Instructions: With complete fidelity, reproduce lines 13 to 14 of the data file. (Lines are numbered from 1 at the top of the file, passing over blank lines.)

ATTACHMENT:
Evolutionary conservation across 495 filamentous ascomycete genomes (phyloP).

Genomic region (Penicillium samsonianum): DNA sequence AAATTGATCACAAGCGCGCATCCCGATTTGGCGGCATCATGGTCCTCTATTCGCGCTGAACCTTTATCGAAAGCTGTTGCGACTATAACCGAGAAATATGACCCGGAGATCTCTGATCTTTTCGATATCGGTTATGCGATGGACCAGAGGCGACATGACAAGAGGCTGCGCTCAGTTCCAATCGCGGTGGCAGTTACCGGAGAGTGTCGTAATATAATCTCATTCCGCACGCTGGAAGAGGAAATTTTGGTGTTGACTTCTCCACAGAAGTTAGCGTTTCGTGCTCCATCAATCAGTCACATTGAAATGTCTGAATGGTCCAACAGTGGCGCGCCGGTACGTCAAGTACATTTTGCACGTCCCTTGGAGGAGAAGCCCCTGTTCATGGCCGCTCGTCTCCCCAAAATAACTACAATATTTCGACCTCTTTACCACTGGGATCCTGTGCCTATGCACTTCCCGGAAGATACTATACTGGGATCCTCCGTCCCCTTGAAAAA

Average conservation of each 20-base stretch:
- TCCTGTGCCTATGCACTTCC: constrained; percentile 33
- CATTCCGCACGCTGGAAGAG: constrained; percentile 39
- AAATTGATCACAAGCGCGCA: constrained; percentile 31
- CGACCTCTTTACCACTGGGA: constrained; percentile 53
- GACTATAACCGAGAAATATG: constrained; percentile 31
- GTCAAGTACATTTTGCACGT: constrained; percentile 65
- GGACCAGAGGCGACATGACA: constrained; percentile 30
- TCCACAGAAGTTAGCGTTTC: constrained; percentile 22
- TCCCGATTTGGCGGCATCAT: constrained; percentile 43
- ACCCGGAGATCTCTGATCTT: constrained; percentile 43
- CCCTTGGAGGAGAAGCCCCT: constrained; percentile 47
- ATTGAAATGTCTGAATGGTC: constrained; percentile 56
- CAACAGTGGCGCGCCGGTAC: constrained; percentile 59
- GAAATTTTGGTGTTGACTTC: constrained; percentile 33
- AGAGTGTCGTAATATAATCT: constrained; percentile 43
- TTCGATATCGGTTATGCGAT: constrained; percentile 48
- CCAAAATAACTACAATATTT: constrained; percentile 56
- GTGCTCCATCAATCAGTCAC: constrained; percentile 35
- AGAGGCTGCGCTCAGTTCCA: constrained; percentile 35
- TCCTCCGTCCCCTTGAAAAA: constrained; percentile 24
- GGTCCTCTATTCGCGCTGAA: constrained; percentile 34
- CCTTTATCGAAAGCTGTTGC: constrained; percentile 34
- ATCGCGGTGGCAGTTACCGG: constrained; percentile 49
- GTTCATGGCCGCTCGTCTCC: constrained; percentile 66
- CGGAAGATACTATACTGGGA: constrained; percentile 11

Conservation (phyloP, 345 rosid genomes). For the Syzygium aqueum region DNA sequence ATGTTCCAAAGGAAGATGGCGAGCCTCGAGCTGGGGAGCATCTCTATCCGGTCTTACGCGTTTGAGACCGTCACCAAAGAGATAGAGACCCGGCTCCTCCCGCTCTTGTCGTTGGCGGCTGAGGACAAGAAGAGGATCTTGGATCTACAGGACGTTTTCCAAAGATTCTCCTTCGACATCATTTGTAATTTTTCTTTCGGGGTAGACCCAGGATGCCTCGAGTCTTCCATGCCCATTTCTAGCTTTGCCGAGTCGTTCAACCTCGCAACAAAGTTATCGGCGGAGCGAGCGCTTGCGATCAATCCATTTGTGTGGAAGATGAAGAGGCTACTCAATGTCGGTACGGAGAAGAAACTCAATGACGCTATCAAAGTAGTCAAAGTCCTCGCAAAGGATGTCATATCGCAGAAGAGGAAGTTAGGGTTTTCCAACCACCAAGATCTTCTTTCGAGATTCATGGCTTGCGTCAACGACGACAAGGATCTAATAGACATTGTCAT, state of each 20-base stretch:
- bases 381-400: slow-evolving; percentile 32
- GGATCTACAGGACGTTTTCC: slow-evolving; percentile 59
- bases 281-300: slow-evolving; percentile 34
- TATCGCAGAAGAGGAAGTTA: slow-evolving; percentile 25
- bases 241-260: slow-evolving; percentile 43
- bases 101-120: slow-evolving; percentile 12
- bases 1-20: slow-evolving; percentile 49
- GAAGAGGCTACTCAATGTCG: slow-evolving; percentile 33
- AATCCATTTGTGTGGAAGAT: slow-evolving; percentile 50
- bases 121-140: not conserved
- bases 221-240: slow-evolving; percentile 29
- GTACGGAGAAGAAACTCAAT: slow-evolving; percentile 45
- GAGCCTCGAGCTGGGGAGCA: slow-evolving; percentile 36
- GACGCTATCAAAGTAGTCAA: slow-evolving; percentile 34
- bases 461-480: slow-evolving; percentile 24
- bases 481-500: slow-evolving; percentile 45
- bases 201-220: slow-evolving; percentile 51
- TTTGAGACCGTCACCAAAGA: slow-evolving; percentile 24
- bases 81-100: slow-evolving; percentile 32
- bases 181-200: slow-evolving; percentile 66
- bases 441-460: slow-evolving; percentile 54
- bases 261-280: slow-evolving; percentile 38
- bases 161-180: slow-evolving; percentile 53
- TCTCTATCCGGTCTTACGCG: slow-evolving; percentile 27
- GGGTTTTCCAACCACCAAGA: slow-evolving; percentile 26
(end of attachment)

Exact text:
- ACCCGGAGATCTCTGATCTT: constrained; percentile 43
- CCCTTGGAGGAGAAGCCCCT: constrained; percentile 47